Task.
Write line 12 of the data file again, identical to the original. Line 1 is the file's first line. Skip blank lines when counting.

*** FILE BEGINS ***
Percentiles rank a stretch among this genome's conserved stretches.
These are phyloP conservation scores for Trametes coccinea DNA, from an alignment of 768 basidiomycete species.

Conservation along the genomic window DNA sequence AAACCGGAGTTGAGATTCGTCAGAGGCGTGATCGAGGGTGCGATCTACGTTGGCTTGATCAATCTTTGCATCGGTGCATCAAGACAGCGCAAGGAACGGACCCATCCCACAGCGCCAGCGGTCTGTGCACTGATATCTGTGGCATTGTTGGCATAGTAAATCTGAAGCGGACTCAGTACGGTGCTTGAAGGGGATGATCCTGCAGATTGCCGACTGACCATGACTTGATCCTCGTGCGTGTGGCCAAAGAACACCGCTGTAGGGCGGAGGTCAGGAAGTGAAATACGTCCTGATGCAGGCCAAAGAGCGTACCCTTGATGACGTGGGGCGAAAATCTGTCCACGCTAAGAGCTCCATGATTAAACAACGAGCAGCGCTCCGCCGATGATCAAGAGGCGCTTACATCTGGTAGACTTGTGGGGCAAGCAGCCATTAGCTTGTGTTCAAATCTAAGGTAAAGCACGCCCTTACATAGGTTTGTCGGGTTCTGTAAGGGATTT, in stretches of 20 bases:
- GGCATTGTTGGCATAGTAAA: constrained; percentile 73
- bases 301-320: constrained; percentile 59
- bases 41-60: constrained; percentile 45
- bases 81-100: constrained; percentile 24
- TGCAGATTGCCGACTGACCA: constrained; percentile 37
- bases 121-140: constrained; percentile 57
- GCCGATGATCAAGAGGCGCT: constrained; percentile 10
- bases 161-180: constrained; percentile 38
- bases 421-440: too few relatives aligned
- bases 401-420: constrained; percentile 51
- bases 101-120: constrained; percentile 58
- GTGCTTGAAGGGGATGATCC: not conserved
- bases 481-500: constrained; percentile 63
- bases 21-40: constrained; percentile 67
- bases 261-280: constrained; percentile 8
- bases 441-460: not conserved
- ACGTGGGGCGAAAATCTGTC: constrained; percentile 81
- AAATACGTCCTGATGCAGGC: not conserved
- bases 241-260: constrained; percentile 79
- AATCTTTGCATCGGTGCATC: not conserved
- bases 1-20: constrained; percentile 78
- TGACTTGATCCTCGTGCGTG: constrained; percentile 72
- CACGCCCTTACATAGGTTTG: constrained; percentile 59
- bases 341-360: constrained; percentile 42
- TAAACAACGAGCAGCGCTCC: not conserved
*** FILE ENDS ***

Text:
- bases 421-440: too few relatives aligned